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Archived Articles
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Published September 24, 1999

Women in Your Tree, Part III - An overlooked goldmine of female ancestor research
By Sandra Devlin

This nine part series was the winning entry in the 2000 Online Columns/Articles category of the Council of Genealogy Columnists (since renamed the International Society of Family History Writers and Editors). The award was presented at the National Genealogy Society annual convention in Providence, Rhode Island, USA

This is the third in a series of columns (click here for Part I), (or here for Part II) about researching women in your pedigree charts.

To begin this column: An invitation to readers. Please share with me and fellow readers success stories about searching for your female ancestors. Serendipity or just plain dogged hard work -- through your story, someone else may be inspired or be able to use what you learned along the way.

There is a subtle, personal feminist cry in this series on behalf of the gender which worked hard as equals from pioneer times to the present, and deserves the recognition too often denied them in genealogy charts.

I have a friend who shall remain nameless for reasons which will become obvious at the end of this paragraph. This friend is searching his rare surname to the exclusion of all else. (Nobody with a surname like Smith would ever be caught up in a one-name search, methinks.) This preoccupation with his surname, automatically excludes his daughter, his two married sisters, his nieces and nephews (children of his sisters), all of his married aunts and countless other female relatives and ancestors. And, while he excludes those closest to him, he gets prickly heat over some obscure person he finds in a telephone directory in the United Kingdom.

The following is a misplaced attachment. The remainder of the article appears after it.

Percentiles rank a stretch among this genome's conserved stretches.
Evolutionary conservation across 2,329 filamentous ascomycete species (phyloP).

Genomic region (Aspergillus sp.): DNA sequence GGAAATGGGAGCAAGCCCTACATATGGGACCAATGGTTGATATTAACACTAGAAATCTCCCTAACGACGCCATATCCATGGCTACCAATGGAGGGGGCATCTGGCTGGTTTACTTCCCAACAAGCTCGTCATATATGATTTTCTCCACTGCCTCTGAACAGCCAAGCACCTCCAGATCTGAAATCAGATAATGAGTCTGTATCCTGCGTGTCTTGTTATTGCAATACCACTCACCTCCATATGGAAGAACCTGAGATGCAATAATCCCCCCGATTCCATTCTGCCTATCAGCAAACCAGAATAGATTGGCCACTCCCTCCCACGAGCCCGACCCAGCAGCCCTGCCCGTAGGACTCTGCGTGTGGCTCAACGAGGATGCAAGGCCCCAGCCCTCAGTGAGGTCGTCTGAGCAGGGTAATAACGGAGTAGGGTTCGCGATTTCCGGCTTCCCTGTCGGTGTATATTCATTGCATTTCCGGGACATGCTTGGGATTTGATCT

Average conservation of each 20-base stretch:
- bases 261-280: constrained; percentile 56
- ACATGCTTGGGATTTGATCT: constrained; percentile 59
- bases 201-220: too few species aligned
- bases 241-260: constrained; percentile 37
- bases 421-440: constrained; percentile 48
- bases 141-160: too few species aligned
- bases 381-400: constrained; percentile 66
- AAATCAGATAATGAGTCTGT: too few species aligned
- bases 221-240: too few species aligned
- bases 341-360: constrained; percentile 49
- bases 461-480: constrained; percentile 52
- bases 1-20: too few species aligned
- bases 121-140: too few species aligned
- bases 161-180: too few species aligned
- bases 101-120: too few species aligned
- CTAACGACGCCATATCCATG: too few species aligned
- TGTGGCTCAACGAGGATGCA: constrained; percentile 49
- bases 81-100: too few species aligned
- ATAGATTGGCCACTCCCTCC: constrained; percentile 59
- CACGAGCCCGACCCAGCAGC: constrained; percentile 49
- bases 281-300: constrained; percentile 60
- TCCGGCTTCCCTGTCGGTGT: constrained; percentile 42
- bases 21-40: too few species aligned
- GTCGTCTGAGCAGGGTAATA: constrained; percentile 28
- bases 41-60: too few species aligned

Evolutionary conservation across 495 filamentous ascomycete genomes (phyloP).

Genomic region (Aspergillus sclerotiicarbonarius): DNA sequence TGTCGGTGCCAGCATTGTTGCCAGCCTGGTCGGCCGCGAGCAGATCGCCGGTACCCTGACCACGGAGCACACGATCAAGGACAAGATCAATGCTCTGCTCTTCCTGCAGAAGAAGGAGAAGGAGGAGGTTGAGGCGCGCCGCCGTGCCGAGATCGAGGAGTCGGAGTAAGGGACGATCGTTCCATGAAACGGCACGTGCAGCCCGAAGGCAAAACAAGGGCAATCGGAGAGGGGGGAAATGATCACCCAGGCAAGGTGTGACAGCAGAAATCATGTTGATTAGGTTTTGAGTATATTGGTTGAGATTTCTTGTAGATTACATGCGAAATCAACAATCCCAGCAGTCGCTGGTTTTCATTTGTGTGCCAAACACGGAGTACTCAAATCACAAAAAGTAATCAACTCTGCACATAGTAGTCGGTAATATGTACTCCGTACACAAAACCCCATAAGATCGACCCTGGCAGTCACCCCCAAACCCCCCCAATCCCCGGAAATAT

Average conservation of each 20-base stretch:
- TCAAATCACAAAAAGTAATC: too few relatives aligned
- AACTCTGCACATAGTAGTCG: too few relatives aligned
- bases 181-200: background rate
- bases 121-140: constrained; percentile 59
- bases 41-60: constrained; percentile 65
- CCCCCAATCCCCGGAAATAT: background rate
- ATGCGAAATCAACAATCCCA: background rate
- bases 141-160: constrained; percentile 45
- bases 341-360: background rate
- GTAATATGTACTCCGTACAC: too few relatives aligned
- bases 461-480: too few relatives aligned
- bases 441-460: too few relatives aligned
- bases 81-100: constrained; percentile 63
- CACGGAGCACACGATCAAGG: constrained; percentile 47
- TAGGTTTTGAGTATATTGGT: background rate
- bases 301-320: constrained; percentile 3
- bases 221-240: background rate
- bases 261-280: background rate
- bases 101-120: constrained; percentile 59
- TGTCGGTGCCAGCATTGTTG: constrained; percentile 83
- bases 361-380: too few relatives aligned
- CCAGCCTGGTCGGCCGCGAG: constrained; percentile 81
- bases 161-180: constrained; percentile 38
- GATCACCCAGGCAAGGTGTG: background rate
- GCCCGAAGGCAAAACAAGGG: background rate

I find myself losing interest quickly in his research stories, as I imagine his female relatives do, too. I suppose there is a lot of fun in one-name searches. But, they grate against the grain of my female protective instinct.

As family researchers, we are often tempted to begin with our most ancient-known ancestors and work toward the present. For the female half of your genealogy, however, I suggest you begin with the most recent and work from there. I suggest this for three reasons: 1. You will have more success with more-recent generations. 2. You will exponentially accumulate more female lines along the way. 3. You can learn more than simple vital statistics about your current and most recent female relatives.

In the most-recent times, you can interview living relatives -- some before it is too late -- and learn first-hand about their lives.

I came across a delightful little booklet being sold in novelty shops which encourages relatives to jot down memories -- based on suggested topics -- every day for a year. A collection of these will be priceless to our children, grandchildren and great-grandchildren.